Many of the poorest households in Niger were dependent on poultry as a source of protein and revenue. The recent massive non-compensated culling of chickens as a result of the outbreak of Avian Flu is another aggravating factor causing considerable hardship and stress.

The clear structural causes of malnutrition and mortality in Niger, one of the poorest countries in the world (officially classified at last position on the 2005 UN Human Development Index), are multiple and complex: acute poverty, mismanagement of natural resources, very low level of female literacy, limited family planning and changes in the pattern of regional trade in foodstuffs amongst others. Over 70% of the population of nearly 13 million are ranked at living below the poverty level. This situation calls for a comprehensive and articulated aid strategy linking short, medium and long term aid instruments.

The Commission has therefore drawn up an aid continuum policy linking relief, rehabilitation and development aid (LRRD) to respond to Niger's problems. This will use humanitarian aid through this decision to respond to the immediate life threatening circumstances, caused by short-term nutritional crises. Humanitarian aid will be followed closely by medium-term food security operations through the "B" envelope of the 9th EDF. In the longer-term, food security has been identified as one of the priority objectives in the programming of the 10th EDF.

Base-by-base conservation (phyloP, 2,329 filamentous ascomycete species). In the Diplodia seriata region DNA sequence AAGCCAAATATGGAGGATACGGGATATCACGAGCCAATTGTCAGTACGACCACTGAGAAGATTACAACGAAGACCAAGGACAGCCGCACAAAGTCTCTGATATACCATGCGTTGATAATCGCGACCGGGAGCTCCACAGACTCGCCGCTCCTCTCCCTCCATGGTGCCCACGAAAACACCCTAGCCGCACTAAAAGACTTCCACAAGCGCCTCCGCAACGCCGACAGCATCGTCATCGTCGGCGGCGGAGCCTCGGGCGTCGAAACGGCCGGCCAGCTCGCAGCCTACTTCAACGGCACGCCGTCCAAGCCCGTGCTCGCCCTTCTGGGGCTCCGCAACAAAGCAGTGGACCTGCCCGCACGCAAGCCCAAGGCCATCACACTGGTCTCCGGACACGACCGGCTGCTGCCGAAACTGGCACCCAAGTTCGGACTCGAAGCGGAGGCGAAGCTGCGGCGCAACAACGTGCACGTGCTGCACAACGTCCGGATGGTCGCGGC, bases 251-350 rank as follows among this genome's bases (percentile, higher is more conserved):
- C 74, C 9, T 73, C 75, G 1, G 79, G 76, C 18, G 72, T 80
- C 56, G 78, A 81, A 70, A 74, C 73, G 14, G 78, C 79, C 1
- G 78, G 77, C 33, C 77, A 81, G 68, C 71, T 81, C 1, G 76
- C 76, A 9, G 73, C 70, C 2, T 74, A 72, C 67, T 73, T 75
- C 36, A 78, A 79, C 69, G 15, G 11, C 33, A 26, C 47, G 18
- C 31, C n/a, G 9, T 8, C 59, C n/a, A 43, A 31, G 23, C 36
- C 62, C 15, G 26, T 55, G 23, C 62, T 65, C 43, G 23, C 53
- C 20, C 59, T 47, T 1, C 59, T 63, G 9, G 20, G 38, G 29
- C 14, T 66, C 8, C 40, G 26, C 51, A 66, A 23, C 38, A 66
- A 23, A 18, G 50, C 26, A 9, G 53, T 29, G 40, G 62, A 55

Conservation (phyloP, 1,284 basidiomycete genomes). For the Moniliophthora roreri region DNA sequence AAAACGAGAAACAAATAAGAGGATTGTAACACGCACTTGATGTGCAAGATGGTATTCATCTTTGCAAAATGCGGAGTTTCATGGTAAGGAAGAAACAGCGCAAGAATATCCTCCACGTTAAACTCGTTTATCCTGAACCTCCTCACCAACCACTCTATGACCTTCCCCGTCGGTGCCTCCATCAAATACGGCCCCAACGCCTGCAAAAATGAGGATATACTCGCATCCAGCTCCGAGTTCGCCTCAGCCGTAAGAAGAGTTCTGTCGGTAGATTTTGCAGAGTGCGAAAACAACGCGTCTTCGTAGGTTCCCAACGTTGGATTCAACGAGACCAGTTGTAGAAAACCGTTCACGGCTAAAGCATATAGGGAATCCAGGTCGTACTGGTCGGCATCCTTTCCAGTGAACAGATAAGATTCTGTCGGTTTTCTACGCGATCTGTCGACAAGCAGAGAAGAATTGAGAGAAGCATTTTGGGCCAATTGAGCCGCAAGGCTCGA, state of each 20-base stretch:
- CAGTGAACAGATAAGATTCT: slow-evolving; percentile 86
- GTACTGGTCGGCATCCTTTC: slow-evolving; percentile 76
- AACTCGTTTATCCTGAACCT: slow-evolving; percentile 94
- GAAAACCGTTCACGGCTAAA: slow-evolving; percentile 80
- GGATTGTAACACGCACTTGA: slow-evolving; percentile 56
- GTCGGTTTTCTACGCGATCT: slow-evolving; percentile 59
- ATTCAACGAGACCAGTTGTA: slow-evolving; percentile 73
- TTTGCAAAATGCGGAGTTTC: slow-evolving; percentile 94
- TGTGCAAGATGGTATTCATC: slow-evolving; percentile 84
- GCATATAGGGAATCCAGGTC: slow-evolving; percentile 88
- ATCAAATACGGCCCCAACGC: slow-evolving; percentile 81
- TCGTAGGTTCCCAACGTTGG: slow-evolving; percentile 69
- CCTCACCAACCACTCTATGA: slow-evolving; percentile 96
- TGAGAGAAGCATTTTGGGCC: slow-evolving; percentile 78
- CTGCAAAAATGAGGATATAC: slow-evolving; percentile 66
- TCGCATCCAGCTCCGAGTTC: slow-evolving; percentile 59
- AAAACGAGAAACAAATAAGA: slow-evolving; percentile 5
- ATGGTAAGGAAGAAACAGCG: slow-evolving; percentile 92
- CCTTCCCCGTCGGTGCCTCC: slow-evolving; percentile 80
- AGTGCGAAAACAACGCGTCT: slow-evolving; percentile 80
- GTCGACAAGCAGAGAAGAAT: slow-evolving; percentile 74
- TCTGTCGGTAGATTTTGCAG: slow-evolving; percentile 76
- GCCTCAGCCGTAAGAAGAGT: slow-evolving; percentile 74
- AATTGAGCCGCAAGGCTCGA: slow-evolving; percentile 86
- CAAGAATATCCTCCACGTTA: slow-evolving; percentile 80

Another major lesson learned from the 2005 crisis was the need to review the functioning of existing early warning systems. Data currently provided gives a quantitative picture of food security but does not adequately cover the nutritional status of the most vulnerable. Some of the highest levels of registrations for acute malnutrition in 2005 were in regions previously considered to be of low risk of food insecurity.

2005 also took the lid off the previous "tolerance" of recurrent acute malnutrition in the Sahel, and lead to an active discussion in the aid community about what could be accepted as a "normal" rate of malnutrition in the Sahel, bearing in mind the complex structural causes. While the solution is clearly through long-term aid interventions, the current aggregated acute malnutrition rate for the under 5 population at 15.5% GAM is far above the emergency threshold limit and in any other zone would have already triggered an appropriate humanitarian response. A continued humanitarian response is required in Niger in 2006 while the longer term instruments are put in place.